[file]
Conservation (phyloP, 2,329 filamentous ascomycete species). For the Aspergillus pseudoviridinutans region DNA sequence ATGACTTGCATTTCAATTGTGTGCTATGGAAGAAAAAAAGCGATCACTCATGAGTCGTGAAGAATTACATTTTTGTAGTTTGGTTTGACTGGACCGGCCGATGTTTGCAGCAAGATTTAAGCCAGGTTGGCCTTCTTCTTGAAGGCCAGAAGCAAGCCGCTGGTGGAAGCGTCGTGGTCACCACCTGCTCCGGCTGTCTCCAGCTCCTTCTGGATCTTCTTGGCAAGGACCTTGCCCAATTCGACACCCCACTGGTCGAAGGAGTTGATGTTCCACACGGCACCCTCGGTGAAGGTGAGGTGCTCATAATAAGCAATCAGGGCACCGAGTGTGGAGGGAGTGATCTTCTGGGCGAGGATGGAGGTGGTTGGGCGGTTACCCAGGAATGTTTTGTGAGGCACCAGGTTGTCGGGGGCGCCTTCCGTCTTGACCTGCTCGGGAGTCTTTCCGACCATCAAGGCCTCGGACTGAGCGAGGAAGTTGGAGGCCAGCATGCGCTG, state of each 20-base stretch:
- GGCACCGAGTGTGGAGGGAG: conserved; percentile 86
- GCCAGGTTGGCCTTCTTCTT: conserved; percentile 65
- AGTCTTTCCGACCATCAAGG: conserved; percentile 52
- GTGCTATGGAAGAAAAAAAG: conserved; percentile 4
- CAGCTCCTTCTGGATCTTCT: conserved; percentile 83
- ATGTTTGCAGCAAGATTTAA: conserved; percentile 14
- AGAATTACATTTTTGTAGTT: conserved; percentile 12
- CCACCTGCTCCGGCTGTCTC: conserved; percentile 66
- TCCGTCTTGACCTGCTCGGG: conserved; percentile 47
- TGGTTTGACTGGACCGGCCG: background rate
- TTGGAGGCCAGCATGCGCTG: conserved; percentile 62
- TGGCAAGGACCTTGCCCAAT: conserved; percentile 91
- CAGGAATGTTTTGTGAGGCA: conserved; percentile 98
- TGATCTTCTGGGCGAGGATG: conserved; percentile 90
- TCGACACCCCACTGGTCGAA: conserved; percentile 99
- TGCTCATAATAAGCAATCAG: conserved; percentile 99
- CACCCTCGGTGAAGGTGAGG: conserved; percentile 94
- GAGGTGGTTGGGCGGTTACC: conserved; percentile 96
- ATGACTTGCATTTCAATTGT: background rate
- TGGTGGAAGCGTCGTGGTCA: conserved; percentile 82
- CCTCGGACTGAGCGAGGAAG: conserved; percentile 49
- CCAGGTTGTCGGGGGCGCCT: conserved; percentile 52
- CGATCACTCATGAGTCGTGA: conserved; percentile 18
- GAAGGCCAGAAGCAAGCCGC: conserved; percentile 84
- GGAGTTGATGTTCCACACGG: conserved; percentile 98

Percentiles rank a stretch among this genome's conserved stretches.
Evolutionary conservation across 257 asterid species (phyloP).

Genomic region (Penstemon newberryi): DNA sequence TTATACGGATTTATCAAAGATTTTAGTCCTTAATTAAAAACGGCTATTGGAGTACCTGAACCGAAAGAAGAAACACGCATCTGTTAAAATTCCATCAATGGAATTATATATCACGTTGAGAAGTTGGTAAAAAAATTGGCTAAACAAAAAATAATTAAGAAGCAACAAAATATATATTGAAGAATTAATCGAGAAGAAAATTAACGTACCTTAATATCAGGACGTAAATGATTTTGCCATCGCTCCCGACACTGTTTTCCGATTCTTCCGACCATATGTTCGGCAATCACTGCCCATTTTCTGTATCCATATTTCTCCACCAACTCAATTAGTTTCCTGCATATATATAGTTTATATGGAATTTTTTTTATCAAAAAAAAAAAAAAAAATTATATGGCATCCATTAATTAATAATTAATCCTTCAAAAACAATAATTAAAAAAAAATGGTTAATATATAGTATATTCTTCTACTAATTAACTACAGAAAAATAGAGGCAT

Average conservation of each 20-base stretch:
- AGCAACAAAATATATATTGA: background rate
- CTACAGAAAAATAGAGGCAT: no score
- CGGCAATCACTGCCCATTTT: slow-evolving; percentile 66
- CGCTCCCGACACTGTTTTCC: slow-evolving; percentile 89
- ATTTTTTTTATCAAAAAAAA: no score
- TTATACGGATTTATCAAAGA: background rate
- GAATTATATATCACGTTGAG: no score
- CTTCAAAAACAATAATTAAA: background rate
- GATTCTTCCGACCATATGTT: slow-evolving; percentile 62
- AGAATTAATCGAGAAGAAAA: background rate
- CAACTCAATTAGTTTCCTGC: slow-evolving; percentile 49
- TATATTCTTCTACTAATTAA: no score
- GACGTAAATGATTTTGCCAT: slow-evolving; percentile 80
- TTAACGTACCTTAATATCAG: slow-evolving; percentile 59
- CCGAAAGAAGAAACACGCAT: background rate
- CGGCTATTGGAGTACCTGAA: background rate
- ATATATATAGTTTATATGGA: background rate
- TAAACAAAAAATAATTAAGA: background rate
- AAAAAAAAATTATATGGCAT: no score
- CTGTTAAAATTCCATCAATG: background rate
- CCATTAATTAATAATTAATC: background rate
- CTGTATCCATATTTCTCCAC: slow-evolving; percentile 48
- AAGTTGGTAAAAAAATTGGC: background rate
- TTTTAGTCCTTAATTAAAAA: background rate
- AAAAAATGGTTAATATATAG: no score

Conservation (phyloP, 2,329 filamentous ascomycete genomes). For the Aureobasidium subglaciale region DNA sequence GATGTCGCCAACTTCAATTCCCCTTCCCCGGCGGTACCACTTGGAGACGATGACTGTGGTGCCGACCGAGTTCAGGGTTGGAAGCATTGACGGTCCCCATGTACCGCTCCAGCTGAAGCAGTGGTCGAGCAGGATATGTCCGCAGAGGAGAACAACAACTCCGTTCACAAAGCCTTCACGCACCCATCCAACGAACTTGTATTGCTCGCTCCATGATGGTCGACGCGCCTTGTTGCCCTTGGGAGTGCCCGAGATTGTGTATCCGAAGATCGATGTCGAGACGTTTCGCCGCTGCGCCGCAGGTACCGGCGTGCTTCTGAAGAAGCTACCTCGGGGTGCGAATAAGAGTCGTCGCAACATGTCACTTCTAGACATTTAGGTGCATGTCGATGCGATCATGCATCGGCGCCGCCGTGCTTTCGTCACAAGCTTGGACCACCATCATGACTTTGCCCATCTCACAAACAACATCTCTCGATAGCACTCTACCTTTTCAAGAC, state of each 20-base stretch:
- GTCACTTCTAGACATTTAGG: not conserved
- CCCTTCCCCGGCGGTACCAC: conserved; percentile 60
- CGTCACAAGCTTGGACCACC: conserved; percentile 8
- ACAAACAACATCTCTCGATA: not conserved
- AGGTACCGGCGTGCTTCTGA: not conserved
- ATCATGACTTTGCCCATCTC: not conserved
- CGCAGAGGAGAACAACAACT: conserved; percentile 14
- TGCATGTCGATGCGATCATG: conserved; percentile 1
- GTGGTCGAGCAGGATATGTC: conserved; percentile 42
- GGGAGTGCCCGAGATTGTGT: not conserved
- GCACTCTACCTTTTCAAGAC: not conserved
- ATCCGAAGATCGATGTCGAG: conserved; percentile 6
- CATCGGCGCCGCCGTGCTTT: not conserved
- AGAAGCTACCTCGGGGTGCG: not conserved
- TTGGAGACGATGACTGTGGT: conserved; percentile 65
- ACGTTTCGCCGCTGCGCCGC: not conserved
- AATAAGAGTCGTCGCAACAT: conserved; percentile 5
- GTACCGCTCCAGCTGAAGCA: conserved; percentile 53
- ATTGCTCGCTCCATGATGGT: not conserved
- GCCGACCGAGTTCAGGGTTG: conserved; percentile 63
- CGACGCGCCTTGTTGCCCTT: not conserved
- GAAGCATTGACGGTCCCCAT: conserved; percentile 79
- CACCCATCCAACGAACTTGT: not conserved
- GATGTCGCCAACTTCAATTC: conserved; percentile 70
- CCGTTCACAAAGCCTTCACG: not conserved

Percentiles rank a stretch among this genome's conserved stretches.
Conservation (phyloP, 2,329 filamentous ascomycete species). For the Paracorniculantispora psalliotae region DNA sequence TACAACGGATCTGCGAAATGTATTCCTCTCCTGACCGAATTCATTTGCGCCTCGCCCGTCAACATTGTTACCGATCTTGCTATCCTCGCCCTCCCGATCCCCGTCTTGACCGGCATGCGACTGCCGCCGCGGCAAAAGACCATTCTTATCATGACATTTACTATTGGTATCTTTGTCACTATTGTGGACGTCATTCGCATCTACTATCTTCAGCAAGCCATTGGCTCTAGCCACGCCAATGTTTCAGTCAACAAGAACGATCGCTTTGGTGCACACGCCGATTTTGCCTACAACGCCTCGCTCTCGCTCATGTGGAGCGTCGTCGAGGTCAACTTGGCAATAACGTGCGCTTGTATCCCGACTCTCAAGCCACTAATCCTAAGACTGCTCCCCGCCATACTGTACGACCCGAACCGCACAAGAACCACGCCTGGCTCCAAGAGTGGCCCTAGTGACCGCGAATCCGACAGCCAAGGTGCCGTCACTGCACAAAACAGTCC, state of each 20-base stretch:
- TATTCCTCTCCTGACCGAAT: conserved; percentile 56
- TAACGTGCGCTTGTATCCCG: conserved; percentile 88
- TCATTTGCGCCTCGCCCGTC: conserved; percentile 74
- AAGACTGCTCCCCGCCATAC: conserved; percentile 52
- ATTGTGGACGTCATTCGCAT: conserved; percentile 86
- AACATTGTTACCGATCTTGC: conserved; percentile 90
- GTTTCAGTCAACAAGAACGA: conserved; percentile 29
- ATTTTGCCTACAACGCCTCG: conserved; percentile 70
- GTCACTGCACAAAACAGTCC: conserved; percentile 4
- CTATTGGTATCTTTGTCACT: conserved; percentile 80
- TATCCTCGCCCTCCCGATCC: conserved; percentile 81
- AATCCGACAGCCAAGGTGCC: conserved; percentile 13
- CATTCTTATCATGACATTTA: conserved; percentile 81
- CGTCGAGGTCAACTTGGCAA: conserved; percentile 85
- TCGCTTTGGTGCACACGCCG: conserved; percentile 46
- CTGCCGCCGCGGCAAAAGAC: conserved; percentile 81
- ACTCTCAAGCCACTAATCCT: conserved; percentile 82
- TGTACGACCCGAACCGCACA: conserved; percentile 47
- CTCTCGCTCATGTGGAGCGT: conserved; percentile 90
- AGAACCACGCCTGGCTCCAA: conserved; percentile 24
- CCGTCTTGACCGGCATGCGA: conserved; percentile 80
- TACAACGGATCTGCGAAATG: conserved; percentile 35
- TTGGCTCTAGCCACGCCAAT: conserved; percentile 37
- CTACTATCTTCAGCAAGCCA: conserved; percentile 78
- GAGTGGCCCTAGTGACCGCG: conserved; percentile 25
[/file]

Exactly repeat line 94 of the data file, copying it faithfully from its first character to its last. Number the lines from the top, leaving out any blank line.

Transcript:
- TATCCTCGCCCTCCCGATCC: conserved; percentile 81